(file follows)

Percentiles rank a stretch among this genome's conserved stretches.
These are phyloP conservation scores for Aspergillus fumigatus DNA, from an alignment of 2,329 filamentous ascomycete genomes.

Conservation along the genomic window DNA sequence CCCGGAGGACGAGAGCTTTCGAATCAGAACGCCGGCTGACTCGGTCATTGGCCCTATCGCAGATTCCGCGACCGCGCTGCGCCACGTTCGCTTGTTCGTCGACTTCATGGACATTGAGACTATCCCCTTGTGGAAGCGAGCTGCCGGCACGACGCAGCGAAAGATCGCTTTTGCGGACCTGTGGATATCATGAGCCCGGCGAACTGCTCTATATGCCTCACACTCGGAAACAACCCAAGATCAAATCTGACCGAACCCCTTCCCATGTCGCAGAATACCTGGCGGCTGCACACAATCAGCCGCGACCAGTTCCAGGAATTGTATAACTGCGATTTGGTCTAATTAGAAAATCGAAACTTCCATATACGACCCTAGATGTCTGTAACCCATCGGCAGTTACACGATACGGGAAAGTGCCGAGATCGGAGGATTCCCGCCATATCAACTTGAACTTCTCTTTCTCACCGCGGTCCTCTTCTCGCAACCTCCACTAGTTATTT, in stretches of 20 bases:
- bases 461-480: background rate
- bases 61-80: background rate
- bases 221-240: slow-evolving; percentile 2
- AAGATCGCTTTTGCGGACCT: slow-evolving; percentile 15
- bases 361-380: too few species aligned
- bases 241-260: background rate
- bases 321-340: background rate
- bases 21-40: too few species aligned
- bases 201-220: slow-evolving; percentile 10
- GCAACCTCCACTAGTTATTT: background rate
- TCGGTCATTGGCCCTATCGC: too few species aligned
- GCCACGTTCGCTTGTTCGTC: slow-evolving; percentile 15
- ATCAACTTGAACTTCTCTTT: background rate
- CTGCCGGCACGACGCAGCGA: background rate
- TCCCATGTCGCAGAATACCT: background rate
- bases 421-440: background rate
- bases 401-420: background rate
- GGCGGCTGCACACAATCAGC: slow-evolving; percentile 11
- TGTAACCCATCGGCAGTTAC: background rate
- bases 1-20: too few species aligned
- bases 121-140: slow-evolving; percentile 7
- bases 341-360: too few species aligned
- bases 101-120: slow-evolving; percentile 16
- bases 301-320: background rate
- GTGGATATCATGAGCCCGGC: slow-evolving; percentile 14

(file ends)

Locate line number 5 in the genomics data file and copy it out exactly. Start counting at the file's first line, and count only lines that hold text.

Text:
- bases 61-80: background rate